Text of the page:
Historical Essays - Vol. 4

Historical Essays - Vol. 4

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Historical Essays - Vol. 4

Historical Essays - Vol. 4

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Excerpt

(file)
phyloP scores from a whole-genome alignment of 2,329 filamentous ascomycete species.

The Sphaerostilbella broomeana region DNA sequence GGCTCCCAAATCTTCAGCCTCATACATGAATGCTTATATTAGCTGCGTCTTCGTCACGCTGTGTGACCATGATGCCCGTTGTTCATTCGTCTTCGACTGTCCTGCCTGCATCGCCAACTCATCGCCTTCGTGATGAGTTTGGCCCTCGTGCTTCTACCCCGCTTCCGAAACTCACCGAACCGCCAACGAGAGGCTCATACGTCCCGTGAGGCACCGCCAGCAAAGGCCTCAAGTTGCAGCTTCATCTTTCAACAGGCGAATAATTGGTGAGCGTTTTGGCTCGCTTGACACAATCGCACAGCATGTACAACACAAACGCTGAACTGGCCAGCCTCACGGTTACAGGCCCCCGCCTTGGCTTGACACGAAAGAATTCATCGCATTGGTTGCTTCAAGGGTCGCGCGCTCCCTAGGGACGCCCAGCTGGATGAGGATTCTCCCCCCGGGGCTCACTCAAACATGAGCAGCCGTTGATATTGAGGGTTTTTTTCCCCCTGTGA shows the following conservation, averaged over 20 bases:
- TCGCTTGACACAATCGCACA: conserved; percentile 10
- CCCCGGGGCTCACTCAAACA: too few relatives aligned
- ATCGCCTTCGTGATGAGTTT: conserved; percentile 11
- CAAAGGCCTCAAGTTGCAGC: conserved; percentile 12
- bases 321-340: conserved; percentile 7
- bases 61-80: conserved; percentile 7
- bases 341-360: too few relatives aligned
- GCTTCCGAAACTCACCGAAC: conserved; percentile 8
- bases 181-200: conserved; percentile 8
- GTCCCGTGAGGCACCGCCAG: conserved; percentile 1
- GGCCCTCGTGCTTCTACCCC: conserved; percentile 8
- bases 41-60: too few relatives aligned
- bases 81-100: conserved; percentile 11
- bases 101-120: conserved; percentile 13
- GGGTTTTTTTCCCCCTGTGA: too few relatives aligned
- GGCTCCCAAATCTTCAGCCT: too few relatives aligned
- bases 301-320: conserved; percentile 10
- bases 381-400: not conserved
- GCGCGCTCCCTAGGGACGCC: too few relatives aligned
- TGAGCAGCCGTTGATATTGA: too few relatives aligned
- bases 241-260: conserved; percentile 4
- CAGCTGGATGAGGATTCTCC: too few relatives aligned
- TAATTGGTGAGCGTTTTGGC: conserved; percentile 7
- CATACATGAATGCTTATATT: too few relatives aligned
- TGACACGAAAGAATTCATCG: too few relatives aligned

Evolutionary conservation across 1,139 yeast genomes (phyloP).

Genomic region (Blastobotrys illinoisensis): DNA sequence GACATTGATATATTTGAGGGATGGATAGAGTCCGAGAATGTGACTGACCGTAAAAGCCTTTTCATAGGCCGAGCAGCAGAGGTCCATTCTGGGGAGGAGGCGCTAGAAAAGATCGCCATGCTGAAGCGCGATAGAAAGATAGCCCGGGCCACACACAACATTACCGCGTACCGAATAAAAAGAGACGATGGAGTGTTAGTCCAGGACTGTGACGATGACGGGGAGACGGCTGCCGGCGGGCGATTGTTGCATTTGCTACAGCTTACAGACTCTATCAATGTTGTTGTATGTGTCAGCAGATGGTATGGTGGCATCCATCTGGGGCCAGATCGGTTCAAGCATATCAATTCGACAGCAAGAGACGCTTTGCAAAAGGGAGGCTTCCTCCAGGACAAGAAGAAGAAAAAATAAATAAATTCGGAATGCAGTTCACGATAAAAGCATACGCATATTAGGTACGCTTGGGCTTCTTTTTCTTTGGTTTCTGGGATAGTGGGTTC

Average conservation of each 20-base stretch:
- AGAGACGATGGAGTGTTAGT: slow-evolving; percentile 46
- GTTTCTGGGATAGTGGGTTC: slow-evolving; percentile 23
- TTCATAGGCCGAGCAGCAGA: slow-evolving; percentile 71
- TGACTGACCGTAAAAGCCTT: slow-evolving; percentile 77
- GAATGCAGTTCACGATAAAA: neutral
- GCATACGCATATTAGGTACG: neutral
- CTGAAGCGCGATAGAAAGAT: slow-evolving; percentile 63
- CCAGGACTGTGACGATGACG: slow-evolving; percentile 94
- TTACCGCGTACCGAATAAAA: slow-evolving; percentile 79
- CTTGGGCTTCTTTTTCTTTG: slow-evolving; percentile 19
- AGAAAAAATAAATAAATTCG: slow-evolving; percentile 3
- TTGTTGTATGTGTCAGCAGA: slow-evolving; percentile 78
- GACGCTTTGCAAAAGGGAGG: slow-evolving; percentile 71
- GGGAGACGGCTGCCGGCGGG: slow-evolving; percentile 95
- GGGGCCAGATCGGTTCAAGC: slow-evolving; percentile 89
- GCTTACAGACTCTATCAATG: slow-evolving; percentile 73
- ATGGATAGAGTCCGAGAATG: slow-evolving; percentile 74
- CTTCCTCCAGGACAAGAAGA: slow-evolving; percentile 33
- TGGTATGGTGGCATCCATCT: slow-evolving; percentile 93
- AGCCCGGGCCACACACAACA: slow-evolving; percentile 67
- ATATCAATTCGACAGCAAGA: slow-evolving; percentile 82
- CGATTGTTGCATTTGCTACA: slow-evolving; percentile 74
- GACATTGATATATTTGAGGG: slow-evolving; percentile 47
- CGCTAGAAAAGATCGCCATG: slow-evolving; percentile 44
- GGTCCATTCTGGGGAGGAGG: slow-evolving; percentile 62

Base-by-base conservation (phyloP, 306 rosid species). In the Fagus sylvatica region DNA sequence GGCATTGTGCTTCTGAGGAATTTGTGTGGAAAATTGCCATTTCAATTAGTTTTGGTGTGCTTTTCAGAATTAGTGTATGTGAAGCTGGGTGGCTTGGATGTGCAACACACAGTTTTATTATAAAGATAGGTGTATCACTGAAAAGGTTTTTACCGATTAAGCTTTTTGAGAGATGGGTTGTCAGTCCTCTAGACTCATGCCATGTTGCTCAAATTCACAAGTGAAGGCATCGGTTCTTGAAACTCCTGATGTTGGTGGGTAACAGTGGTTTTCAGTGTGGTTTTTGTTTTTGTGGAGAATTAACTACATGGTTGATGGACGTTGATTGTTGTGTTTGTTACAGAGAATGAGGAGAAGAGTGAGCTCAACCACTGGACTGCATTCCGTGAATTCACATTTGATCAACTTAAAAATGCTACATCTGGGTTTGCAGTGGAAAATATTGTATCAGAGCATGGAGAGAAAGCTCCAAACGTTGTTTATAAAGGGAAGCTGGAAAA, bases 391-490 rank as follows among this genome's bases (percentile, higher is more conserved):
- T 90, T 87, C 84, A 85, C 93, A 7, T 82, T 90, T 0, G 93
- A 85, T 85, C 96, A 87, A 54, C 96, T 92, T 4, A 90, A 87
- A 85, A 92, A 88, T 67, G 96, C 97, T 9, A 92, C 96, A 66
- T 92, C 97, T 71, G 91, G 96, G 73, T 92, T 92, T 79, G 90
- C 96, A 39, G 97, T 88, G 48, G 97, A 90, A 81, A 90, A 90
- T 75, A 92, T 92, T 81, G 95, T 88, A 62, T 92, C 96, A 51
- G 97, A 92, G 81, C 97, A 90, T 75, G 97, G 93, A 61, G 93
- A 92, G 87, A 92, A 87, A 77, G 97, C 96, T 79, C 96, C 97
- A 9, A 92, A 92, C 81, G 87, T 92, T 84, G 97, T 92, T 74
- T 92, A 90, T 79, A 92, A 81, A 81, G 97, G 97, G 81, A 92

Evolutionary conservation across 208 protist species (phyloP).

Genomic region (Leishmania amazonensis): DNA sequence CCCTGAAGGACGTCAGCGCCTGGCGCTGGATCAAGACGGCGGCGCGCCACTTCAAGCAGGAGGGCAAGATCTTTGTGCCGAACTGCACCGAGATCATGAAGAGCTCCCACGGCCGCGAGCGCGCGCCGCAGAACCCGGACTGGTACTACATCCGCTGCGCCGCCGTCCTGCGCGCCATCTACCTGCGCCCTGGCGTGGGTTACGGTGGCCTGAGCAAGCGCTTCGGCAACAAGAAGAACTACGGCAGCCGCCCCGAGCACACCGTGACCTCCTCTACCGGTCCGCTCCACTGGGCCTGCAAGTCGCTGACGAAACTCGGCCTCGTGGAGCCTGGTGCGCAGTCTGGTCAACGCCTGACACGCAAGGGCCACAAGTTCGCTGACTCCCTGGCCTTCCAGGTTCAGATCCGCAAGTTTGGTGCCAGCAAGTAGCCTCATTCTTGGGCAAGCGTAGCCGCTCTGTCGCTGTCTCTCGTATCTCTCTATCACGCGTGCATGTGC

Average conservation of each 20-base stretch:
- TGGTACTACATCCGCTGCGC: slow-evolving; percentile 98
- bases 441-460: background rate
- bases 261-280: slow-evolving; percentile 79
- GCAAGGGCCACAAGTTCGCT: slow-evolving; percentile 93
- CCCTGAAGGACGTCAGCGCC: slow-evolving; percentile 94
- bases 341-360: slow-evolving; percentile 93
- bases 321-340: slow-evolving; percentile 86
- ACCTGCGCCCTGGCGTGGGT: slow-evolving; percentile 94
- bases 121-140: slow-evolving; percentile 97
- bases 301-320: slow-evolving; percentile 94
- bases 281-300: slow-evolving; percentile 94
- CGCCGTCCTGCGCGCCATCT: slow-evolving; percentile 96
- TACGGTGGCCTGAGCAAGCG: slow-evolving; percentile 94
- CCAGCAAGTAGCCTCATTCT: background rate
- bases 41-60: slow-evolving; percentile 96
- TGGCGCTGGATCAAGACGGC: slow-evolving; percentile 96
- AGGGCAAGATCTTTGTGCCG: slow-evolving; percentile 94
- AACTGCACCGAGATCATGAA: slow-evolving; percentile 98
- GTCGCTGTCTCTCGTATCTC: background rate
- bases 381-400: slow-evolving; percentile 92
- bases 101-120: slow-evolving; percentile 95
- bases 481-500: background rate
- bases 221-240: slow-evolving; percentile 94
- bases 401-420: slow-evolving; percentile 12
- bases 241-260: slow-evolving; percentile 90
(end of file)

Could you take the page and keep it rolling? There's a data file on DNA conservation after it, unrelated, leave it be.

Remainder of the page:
The present collection of Essays, though all may, I think, fairly come under the head of 'historical,' is somewhat more varied in character than the three volumes which have gone before it. The pieces now reprinted do not illustrate any one great portion of history in the way that each of those volumes did. Some, chiefly those put early in the volume, are essentially of the same class as those essays in the former volumes in which I took some particular place, and tried to point out at once its own local character and its position in the history of the world. But there is one only which is written exactly on the same pattern. The paper headed 'Augustodunum' belongs to the same group as those in the third volume which dealt with Trier, Ravenna, Spalato, and Palermo. Autun can hardly pretend to an equal interest with those cities; but the interest which it has is exactly the same in kind. That essay ought to have gone along with its fellows; only it was not written till after the Third Series was collected. And it is likely to be the last, as I am sorry to say that the British Quarterly Review, in which the series appeared, has gone the way of the National and North British Reviews. The other pieces of the same general kind, as those on Orange, Aix, Périgueux and Cahors, and Carthage itself, were written for periodicals where they could not be treated quite on the same scale. They therefore do not represent so much actual research as the series which ends with . . .

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